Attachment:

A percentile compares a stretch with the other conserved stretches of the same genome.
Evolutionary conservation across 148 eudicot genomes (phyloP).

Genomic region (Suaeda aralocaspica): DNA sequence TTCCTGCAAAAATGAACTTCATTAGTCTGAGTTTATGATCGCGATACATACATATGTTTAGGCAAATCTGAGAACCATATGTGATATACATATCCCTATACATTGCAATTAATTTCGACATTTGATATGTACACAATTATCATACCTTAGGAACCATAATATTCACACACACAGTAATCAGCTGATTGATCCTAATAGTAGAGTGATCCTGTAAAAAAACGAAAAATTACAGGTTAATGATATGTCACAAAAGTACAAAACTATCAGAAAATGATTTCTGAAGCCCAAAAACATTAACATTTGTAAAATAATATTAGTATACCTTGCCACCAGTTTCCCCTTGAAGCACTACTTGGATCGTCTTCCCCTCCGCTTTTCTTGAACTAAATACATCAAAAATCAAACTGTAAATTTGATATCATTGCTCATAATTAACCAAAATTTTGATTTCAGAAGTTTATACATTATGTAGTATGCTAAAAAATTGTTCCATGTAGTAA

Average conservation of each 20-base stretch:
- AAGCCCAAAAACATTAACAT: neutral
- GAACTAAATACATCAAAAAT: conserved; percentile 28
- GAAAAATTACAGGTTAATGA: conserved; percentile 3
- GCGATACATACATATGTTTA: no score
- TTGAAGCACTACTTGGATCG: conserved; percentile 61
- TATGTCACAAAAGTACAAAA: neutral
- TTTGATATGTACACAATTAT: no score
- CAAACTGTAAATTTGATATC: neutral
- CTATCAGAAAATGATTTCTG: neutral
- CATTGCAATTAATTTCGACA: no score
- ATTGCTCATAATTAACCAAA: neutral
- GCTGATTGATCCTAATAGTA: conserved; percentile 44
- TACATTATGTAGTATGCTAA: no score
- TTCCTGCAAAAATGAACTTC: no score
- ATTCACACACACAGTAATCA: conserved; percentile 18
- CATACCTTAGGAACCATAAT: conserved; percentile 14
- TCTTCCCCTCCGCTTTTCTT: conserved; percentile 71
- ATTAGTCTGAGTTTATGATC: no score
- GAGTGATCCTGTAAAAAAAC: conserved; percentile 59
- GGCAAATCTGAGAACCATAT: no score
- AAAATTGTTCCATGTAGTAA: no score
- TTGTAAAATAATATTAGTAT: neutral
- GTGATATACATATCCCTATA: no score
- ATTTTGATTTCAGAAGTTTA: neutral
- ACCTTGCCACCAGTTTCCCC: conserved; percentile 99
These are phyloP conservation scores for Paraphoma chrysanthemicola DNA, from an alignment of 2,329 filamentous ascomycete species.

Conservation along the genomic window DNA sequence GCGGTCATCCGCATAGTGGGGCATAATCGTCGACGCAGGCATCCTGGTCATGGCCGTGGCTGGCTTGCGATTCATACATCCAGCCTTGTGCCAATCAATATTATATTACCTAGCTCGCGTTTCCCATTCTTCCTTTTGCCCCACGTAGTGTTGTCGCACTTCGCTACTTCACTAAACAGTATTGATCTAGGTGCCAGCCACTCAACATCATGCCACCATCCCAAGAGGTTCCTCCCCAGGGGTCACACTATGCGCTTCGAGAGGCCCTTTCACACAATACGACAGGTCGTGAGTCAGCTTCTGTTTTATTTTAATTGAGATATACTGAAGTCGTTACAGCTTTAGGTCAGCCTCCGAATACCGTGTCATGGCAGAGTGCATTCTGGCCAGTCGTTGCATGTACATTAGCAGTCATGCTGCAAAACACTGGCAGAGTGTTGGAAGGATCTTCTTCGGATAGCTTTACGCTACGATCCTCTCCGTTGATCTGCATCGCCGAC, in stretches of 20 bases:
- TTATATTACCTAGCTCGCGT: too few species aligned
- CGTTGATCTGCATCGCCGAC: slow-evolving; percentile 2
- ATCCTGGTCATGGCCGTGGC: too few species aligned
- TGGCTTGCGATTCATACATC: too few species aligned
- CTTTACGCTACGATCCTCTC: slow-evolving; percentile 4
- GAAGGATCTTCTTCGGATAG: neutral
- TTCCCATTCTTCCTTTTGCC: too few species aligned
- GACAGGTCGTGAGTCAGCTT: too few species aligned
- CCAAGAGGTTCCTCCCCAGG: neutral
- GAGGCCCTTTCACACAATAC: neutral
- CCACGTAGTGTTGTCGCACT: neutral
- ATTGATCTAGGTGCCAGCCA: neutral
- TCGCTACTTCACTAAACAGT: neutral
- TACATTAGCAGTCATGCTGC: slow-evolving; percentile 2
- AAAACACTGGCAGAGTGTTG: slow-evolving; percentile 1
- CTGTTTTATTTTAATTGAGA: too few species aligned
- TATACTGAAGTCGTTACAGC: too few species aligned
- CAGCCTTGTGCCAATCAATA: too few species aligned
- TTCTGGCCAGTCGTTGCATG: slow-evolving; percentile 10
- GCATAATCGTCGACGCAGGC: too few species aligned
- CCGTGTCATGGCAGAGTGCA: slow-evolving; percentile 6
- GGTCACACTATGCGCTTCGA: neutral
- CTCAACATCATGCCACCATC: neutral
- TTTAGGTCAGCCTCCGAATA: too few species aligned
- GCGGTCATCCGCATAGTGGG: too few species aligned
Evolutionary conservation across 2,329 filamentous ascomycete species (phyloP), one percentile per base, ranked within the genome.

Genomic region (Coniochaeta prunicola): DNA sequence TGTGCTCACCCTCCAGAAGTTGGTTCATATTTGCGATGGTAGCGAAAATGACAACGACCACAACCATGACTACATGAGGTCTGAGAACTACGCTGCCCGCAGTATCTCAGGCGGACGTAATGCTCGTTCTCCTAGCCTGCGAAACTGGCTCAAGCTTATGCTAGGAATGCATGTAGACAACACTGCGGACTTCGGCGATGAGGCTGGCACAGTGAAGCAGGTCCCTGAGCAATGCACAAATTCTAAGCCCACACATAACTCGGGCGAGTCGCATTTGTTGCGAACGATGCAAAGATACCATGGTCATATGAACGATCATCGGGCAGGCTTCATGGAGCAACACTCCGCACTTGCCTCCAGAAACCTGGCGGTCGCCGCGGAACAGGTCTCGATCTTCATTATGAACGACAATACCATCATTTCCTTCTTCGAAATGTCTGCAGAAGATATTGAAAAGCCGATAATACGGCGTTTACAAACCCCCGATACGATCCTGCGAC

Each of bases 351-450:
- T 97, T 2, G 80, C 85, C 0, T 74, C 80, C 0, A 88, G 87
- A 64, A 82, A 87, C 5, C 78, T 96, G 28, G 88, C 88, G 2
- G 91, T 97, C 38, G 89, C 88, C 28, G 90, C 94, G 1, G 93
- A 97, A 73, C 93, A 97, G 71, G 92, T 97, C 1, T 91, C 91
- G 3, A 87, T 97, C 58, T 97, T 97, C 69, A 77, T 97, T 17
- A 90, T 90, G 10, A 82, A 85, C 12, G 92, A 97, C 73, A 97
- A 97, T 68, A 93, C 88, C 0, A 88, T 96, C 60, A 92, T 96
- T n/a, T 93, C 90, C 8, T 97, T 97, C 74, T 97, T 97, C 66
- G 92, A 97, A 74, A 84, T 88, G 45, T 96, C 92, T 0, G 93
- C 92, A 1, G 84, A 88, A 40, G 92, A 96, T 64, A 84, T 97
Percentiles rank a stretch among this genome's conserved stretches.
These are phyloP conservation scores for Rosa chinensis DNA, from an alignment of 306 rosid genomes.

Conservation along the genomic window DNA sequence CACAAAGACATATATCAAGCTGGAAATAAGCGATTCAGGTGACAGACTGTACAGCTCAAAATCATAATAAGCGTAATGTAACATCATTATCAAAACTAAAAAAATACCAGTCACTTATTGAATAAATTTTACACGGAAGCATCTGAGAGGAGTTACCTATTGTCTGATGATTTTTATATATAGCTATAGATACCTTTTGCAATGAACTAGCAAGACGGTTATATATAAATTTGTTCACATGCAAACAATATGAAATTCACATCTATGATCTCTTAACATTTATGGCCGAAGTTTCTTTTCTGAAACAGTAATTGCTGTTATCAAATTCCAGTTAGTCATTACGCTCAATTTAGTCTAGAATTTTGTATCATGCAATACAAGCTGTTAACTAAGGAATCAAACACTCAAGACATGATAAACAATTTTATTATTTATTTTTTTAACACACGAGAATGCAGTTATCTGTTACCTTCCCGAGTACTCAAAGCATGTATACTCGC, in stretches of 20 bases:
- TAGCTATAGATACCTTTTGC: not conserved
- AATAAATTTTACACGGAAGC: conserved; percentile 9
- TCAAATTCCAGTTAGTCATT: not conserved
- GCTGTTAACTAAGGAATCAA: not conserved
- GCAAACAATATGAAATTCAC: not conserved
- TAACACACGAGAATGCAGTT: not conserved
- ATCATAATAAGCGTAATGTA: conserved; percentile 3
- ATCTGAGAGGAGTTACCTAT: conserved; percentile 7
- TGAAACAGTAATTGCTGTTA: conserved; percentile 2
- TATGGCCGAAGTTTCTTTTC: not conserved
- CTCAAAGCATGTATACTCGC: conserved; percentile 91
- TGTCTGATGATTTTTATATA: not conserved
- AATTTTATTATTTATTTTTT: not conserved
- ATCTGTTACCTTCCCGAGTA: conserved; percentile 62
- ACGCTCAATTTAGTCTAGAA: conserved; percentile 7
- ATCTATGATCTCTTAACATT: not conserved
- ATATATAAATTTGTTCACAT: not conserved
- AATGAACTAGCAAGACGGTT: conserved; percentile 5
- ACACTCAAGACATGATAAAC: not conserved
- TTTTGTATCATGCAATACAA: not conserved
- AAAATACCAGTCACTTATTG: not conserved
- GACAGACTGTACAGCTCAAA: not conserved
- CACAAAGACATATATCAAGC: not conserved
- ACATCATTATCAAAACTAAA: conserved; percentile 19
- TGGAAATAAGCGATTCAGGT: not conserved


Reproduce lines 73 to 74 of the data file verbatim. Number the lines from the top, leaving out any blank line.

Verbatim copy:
- TAGCTATAGATACCTTTTGC: not conserved
- AATAAATTTTACACGGAAGC: conserved; percentile 9